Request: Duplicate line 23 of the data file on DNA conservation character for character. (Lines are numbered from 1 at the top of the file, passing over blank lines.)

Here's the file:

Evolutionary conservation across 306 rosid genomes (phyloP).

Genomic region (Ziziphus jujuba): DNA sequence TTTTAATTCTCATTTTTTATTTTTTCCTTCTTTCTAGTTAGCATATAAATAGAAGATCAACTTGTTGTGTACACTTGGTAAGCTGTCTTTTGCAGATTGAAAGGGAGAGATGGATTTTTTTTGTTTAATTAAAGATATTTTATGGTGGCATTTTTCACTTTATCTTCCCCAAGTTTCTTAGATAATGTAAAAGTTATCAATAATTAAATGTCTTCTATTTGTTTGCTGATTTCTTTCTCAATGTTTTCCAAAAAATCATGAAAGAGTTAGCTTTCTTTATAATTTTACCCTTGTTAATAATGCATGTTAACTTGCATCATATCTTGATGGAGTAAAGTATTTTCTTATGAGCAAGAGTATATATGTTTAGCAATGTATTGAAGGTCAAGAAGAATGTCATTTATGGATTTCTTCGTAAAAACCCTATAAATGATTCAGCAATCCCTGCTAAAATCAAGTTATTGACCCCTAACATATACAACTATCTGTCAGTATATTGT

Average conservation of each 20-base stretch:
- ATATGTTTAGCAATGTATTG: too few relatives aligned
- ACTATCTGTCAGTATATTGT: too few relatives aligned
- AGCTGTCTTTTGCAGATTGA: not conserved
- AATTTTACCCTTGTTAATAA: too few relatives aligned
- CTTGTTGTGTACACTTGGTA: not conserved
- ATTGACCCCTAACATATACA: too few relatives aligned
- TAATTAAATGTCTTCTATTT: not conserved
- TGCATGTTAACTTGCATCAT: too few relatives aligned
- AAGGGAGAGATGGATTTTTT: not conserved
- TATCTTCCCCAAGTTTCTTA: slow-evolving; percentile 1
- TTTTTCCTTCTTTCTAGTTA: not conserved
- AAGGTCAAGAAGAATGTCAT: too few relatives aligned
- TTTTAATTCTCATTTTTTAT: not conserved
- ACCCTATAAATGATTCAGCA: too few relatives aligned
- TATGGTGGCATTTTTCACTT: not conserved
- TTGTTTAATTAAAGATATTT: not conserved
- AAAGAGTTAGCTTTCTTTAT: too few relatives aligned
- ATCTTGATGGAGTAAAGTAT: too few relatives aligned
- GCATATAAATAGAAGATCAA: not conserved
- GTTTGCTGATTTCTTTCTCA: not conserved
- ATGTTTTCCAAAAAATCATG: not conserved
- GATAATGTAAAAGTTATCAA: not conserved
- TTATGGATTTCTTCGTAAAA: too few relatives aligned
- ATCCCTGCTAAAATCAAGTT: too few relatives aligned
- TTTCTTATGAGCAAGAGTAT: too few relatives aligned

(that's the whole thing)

- GTTTGCTGATTTCTTTCTCA: not conserved